Cannonball Read IV

A bunch of Pajibans reading and reviewing and honoring AlabamaPink.

Archive for the tag “vaginal fantasy”

Malin’s #CBR4 Review #100: My Life as a White Trash Zombie by Diana Rowland

So it’s no secret that pretty much everything I read consists of genre fiction, mostly paranormal fantasy, or romance (sometimes either of those genres aimed at young adults) or a mix of all of the above. So Felicia Day’s Vaginal Fantasy Hangout was pretty much made for someone like me. Now, for most of the time the group has been running, I’ve read at least one, if not both of the books featured as Reads of the Month. However, this month (November), they feature zombie books, with at least a bit of a romantic element to them.

I’m not going to lie, I’ve read books with vampires, werewolves, all sorts of other kinds of shapeshifters (including dinosaurs, so thanks, VFH ladies!), ghosts, demons, angels, fairies, dark elves, you name it – I’ve probably read some variation of fantasy/romance where this was a feature. Until now, I’d drawn the line at zombies, however. My husband reads, and watches The Walking Dead, and I’ve caught the occasional episode. I watched Shaun of the Dead. I don’t like horror, though, in any genre, so zombies tend to be something I avoid. I certainly don’t see it as a successful starting point for anything with romantic elements. Clearly popular culture disagrees with me, though, as Warm Bodies was a huge publishing success and now looks like it’s going to be a really rather entertaining film.

One of the reasons I join online book clubs, and browse review sites, and book blogs and participate in the Cannonball Read is to discover new things. So while I was initially reluctant, I decided to give zombie fantasy a try. My Life as a White Trash Zombie is the story of Angel Crawford, who wakes up in the hospital after what appears to be a drug overdose. She was apparently found stark naked on the side of the highway, on the same night as there was an accident not too far away, and the driver of the car was found decapitated. With the head missing from the scene of the crime. Angel has no memory at all of how any of this came to pass, but is relieved that the police only question her, as a drug overdose is in violation of her parole.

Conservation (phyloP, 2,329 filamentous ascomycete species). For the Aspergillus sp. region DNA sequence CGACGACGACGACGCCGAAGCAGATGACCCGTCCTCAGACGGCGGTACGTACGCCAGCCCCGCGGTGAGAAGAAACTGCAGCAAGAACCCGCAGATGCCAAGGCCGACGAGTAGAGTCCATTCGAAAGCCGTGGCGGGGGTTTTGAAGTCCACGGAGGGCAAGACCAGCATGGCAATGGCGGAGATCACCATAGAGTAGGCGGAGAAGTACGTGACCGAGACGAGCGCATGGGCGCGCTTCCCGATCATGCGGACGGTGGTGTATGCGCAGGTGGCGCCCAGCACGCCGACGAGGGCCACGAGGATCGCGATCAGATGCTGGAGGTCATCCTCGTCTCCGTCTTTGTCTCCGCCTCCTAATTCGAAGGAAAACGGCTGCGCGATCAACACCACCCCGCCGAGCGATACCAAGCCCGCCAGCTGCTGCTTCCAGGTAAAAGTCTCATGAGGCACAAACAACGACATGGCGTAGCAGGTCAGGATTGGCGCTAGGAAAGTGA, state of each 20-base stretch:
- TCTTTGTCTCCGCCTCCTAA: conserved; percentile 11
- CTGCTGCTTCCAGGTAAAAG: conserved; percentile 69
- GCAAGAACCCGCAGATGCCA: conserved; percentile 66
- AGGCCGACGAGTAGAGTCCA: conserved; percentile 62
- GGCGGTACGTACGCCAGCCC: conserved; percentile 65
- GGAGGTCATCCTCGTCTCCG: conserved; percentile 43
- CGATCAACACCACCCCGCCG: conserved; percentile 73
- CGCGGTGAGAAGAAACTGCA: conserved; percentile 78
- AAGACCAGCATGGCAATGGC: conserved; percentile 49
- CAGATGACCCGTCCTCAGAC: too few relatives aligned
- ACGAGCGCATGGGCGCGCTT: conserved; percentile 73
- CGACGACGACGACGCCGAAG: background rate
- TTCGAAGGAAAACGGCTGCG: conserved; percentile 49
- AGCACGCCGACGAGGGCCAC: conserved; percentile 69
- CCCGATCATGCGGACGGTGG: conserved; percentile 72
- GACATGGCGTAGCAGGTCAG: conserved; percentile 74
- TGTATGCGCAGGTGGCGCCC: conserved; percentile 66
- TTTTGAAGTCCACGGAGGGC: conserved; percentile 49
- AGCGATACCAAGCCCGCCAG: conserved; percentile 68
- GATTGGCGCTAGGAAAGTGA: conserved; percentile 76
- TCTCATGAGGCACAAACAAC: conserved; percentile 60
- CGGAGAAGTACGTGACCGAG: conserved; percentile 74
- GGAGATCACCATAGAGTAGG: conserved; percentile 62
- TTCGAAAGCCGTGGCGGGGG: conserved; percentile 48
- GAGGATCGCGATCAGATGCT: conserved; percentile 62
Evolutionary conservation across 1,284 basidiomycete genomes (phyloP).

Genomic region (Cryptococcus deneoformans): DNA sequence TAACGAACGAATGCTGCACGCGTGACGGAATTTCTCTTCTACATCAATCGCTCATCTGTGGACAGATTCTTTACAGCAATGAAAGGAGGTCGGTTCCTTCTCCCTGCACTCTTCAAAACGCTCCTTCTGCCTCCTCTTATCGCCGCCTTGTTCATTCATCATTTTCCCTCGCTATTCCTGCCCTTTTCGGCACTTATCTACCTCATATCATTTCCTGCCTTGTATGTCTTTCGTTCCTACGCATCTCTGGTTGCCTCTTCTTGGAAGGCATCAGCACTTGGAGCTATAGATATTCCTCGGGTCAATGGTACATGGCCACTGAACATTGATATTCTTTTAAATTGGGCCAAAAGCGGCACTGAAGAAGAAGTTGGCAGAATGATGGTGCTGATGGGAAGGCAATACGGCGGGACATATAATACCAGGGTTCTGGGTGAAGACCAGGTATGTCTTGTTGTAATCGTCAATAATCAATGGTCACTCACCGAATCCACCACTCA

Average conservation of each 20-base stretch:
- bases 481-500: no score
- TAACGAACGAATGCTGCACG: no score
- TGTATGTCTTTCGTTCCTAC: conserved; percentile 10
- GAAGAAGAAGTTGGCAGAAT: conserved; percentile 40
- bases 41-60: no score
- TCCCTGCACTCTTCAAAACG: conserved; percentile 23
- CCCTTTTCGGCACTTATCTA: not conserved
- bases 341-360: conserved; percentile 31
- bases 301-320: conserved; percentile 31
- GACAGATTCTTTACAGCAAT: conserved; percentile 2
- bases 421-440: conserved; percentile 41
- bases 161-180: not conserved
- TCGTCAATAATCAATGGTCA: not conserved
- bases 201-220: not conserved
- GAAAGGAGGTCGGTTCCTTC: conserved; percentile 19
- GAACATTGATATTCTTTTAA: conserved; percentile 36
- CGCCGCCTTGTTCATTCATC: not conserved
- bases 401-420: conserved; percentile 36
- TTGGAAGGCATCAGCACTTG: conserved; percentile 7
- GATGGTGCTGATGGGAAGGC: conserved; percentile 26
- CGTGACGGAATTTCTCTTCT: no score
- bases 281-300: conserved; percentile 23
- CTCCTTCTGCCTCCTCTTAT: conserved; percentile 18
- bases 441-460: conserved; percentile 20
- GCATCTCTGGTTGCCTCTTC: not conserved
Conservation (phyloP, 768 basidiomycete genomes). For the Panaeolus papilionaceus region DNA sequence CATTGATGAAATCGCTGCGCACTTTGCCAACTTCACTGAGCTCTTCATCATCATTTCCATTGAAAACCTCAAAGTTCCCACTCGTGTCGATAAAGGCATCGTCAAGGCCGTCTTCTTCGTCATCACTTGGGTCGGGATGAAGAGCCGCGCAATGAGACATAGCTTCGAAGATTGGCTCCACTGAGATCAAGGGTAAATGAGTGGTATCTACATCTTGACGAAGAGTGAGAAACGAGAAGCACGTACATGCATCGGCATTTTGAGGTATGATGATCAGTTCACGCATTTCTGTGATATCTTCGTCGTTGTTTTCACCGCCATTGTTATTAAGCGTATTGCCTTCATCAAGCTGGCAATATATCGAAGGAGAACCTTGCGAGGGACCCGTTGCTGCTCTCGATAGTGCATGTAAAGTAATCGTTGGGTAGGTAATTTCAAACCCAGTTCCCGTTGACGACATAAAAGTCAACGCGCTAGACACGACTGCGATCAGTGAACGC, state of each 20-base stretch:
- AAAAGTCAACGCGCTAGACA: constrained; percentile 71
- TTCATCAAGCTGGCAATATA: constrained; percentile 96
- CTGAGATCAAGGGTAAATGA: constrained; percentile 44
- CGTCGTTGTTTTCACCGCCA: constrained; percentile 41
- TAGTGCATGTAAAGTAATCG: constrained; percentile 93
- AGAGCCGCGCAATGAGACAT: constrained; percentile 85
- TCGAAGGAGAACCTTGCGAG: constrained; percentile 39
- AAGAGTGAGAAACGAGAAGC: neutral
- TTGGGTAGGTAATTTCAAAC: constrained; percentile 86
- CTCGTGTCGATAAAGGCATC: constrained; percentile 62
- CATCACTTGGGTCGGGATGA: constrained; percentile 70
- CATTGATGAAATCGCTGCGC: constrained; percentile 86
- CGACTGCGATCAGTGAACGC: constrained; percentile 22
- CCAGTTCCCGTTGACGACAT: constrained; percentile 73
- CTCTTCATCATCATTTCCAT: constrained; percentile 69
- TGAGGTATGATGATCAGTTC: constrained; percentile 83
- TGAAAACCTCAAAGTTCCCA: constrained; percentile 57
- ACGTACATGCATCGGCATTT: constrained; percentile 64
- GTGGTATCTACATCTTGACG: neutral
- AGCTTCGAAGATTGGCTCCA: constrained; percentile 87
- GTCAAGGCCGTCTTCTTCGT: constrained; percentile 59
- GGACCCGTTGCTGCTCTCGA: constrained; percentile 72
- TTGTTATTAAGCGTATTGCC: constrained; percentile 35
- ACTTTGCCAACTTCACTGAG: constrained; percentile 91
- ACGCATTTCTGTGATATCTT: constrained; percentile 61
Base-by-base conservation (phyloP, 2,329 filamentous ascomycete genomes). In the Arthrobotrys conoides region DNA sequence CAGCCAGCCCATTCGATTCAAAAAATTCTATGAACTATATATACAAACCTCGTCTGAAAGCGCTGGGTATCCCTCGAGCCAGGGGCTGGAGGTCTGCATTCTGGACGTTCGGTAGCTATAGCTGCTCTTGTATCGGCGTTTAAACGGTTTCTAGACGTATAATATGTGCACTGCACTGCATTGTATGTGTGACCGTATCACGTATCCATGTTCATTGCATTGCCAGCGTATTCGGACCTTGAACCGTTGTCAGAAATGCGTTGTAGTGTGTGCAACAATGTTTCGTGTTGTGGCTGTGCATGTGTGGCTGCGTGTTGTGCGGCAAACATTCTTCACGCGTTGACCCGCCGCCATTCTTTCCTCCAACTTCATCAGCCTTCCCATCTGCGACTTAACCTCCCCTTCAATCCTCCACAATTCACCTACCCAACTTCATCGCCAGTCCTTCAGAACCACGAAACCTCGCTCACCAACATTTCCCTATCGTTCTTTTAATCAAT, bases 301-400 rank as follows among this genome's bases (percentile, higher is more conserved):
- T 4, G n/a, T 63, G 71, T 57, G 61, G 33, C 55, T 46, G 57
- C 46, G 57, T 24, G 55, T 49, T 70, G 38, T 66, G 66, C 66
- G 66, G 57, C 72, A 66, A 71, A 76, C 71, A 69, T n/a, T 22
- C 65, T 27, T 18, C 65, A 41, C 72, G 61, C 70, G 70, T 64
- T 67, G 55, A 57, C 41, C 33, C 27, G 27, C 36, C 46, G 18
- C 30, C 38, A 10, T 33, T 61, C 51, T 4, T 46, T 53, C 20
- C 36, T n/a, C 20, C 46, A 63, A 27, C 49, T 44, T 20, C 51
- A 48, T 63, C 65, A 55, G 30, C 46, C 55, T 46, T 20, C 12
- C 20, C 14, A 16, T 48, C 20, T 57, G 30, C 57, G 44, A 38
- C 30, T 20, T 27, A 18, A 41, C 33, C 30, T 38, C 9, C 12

She’s given a bag of clothes and a letter from one of the nurses, where she’s told to show up at the parish morgue for a new job, and she has to hold down the job for at least a month, or the police will be told about her OD, and she’ll end up in jail. She’s also given 6 bottles of some mysterious liquid, and told to drink one every other day. The letter also states that if she were to end up in prison, she’d be dead before long, so Angel is too scared to refuse the job offer.

At the morgue, she discovers that she’s not only expected to drive a van and pick up corpses, she’s also meant to help the morgue technicians with autopsies. Previously, Angel’s not been able to see anything even vaguely gory without throwing up, but she now seems to be able to handle all sorts of disgusting smells and sights without so much as a dry heave. Strangest of all, the sight and smell of dead brains seem to drive her wild. Before long, Angel realises that she actually kind of likes her job, and wants to prove that she can stick with something, no matter what her deadbeat on again off again drug addict boyfriend or drunken father says. She just needs to figure out why she has an unnatural craving for brains, why dead bodies keep showing up decapitated, and who got her the job at the morgue in the first place?

For the first couple of chapters, I wasn’t sure about Angel as a protagonist, and her no ambition deadbeat attitude. By the time she starts her job at the morgue, I was starting to warm up to her, and I’m very glad that I kept going with the book, as it turned out to be both a fairly exciting page turner, and lots of fun. Once Angel gets developed more as a character, and starts building her self esteem and accomplishing things, I really enjoyed her and her rather snarky wit. I wish she’d wised up about her abusive, drunken asshole of a dad, and extreme loser boyfriend sooner, but we can’t have everything, now can we?

The way zombies are portrayed in the book is also really well done. Angel can pretty much survive any injury or damage as long as she ingests enough brains, and while she no longer feels the effects of pills or pot, she can eat human food as well, so long as she consumes brains every other day or so. The more energy she expends, the more often she has to have a brainy snack. Her job at the morgue is obviously perfect, and once she faces up to the fact that she’s now the walking undead, she tries to research her “condition” as best she can, and gets on with things without complaining.